All of this long wind-up is to remark about an issue of American politics. The President of the United States under the Constitution must "take care that the laws be faithfully executed." It is abundantly clear that president Bush has not done his duty in this regard. The list of law breaking that we know about is astoundingly large. The administration also has gone to great lengths to bury the evidence and to stretch reasonable interpretations beyond all recognition. Their is a Constitutional remedy for such a president; i.e., impeachment, but the Speaker of the House--where a bill of Impeachment originates--has taken it off the table. So most observers assume that he will follow his father's precident and pardon members of his administration for their crimes before he leaves office.
I agree that he probably will. But it occurred to me today that such pardons may not be the panacea imagined. The reason I believe so is because among the many crimes this administration has committed are War Crimes which are violations of International Law. It's true that the United States has refused to participate in the International Criminal Court. It also seems the case that Americans turning over those accused of committing crimes against humanity seems far-fetched now. However so damaged is the good opinion of the world about the USA, and that increasingly in the future a good opinion will be keenly in the national interest, that demands for the USA to be held to account may well be difficult to resist.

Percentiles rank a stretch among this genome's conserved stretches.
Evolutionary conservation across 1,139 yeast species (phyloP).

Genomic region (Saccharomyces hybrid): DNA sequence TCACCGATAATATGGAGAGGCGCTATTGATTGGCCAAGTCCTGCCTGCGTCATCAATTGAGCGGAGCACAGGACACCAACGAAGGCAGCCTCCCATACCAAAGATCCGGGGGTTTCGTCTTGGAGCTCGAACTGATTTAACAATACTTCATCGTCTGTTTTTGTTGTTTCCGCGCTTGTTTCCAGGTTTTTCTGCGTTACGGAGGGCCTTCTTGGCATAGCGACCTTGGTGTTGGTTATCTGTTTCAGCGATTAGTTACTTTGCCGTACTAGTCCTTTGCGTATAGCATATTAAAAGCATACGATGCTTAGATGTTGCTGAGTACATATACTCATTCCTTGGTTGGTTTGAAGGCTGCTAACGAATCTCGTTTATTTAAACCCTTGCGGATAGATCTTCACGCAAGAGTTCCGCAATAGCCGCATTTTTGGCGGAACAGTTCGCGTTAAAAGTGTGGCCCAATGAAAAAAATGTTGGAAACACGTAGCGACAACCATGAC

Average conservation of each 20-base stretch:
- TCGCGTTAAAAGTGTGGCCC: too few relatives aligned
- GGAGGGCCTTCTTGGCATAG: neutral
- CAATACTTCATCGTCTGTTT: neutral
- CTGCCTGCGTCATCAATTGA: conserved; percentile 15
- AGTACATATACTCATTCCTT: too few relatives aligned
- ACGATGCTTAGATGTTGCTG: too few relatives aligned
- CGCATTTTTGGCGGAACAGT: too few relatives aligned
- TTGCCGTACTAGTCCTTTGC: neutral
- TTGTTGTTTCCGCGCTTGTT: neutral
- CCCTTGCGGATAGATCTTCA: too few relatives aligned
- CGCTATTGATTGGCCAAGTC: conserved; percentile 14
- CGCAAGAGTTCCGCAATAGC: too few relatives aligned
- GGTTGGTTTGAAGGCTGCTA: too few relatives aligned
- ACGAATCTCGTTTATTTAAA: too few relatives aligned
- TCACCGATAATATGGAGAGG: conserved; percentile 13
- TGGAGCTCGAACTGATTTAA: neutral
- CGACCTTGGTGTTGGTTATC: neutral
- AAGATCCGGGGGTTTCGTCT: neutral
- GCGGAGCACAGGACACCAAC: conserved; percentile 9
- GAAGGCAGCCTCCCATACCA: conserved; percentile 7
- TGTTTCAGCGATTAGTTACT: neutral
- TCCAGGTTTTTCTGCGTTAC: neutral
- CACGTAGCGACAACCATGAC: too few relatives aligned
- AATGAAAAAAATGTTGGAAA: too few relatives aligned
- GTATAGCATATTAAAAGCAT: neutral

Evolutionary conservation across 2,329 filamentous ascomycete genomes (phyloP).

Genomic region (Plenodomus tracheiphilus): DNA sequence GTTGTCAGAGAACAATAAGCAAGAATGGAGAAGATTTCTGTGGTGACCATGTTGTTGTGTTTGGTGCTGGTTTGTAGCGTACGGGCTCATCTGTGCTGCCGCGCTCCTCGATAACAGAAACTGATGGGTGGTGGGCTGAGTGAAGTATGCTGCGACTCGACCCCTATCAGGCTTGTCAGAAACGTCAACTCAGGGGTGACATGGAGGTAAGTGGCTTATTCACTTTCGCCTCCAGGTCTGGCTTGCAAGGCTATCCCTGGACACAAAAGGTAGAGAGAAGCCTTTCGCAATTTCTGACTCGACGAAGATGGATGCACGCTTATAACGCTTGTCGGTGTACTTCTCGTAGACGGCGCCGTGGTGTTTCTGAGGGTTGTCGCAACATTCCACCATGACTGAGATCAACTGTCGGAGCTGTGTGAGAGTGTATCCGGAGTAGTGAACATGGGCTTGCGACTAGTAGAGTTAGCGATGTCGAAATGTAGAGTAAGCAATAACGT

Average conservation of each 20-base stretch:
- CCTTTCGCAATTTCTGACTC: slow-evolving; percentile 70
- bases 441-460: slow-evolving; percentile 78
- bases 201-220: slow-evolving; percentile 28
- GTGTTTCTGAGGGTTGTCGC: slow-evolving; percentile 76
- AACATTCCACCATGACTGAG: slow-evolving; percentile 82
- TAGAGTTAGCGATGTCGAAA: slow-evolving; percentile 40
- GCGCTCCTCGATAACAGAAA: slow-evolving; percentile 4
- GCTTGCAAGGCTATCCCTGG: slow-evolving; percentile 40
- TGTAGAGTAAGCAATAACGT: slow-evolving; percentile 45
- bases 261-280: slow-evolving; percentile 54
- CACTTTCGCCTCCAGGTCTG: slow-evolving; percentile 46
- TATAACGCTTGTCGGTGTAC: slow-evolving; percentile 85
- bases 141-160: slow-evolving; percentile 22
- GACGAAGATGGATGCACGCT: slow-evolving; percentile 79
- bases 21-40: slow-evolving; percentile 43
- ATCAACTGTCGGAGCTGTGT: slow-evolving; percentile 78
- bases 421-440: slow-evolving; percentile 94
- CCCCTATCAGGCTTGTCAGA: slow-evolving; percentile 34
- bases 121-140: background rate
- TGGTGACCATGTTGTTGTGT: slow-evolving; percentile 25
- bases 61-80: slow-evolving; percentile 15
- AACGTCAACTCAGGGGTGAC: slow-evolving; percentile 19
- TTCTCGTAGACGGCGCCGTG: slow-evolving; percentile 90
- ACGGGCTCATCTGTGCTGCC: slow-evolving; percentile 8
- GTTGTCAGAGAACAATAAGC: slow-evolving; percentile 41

If the President uses his powers to pardon crimes against the United States, those pardons will most likely make prosecution of those implicated in crimes against International Law, impossible, or nearly so within our legal structures. Upon refusing to prosecute, the International Community, might demand extradition to the International Criminal Court. It's easy to predict that even a Democratic Party controlled government would refuse. However so extreme are the violations, for example torture of detainees being coordinated in the White House with the approval of the President, by highest ranking American officials, such refusal would severely undermine the myth of American goodness.
For so many in the world today, the myth of American goodness was debunked long ago. But it is a powerful myth for Americans and much depends on it. I believe that in the future Americans will want to sustain the myth.
So my argument to Bush not to grant pardons at the end of his term boils down to the notion that it's so likely that Americans will treat American officials leniently, perhaps even something like the South African Truth and Reconciliation Commission where amnesty is nearly assured. This hardly would reverse world-wide condemnation, but would have some mollifying effect. I probably would go a long way to shoring up American perceptions of ourselves as good.
Such thinking probably "outs" me as a hypocrite. I'm not very comfortable with that, but on the other hand very much believe that it's good to be good. Nothing in politics is ever very pure. I suppose I'm simply grasping at straws to imagine some way that my country can move from our embrace of the dark side towards the light. There is precedent in our history. Martin Luther King observed:
“the arc of the moral universe is long, but it bends toward justice.”Many outside the USA are demanding that we as a nation be held to account, if for no other reason than there can be no reconciliation until we as a people acknowledge our transgressions. Not all Americans are so blind. Humanity shares an obligation to bend towards justice. My hope is that Americans more generally will become concerned about human rights for all and work to make those rights real. Together we can create something good.